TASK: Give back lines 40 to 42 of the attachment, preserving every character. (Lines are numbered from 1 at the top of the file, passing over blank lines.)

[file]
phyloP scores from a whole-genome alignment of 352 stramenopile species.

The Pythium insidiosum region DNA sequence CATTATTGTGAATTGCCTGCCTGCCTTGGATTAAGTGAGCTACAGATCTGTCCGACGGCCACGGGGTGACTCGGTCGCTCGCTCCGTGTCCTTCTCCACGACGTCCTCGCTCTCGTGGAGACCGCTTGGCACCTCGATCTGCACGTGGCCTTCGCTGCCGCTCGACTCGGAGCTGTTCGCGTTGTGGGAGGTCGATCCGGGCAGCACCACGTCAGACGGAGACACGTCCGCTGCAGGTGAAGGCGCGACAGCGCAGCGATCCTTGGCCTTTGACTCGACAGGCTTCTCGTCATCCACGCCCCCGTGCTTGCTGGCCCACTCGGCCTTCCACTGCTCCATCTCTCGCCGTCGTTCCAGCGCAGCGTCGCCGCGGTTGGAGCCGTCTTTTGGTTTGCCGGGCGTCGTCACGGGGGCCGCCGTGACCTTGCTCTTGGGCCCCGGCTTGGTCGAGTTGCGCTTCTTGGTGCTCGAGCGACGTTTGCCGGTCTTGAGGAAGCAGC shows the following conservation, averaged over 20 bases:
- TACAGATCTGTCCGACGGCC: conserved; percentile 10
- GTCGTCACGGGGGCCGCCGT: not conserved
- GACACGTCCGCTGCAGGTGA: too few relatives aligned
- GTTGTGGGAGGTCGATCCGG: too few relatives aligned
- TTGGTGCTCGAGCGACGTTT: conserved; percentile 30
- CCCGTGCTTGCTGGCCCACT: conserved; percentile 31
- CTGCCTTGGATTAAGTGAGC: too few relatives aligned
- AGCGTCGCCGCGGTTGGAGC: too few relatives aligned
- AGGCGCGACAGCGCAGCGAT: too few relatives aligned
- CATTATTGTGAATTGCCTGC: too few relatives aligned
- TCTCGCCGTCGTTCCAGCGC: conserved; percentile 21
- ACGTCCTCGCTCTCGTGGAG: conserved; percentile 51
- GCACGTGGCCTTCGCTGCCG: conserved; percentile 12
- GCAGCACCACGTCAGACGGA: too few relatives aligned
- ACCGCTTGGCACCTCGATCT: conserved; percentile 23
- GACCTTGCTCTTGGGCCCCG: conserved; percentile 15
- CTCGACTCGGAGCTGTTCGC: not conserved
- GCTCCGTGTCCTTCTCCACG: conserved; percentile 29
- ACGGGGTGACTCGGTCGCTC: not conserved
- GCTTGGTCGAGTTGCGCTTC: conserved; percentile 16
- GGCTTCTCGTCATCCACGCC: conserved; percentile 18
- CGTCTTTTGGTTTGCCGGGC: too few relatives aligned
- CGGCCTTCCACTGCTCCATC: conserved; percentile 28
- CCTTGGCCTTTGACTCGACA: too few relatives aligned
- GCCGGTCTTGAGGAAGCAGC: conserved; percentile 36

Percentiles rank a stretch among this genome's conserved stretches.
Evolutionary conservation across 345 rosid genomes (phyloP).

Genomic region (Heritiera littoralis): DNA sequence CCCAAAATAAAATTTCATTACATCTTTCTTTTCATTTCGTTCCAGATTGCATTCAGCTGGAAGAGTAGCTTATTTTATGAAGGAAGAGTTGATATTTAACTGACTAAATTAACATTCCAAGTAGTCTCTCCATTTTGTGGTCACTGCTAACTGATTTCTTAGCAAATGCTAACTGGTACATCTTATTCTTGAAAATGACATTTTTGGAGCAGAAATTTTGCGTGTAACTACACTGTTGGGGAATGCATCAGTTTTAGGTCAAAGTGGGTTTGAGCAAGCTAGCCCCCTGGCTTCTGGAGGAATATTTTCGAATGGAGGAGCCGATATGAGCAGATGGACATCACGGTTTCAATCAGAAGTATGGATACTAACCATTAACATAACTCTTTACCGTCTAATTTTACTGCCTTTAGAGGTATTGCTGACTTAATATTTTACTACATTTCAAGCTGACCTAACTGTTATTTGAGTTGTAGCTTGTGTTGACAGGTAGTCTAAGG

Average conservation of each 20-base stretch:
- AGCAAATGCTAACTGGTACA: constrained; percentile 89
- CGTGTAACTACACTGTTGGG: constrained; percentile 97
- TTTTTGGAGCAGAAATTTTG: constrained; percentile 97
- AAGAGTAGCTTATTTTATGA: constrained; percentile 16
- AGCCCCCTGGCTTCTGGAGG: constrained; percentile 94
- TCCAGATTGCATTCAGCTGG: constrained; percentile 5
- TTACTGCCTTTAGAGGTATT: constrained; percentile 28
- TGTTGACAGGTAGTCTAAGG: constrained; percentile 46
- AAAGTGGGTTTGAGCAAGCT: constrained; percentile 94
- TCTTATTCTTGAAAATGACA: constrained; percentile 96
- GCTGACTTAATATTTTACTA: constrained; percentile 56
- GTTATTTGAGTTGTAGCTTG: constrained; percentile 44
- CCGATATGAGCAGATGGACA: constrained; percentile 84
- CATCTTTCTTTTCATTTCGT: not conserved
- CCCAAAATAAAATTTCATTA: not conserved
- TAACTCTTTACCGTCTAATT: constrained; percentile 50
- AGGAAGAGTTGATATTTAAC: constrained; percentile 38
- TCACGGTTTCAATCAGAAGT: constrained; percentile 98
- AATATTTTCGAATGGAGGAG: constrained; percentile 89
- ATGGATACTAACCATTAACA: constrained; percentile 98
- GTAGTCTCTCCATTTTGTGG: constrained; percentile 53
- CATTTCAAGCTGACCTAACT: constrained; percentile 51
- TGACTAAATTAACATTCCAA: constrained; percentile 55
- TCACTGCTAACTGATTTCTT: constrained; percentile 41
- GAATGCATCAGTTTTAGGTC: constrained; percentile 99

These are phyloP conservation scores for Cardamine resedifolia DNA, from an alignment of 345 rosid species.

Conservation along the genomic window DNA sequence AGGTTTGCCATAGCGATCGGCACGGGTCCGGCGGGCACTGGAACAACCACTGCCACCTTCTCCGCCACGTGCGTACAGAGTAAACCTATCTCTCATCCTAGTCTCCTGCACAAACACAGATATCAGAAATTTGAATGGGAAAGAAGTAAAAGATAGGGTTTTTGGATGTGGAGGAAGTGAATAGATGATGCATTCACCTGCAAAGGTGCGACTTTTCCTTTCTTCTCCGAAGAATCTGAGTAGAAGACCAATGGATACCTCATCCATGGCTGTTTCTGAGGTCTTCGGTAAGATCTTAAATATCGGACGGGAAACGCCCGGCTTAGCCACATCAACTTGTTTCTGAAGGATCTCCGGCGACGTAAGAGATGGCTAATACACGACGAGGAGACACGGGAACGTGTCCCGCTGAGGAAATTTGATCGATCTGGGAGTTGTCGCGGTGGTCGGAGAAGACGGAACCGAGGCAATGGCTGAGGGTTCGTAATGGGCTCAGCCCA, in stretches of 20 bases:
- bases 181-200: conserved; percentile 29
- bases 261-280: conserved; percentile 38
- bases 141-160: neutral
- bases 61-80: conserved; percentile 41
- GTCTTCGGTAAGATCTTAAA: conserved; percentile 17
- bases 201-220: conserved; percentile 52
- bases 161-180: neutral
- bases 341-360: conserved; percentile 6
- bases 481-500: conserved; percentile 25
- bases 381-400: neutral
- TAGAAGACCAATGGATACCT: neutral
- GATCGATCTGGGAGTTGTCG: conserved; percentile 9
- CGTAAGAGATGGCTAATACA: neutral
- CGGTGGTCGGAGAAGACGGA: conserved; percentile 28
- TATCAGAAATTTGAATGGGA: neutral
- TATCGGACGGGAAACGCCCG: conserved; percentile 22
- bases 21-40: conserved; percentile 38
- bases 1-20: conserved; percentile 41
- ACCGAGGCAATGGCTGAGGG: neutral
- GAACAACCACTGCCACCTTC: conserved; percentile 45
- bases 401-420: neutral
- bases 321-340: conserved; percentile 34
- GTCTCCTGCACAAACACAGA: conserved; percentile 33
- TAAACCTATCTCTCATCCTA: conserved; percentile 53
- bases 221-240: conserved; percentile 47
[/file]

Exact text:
- AAAGTGGGTTTGAGCAAGCT: constrained; percentile 94
- TCTTATTCTTGAAAATGACA: constrained; percentile 96
- GCTGACTTAATATTTTACTA: constrained; percentile 56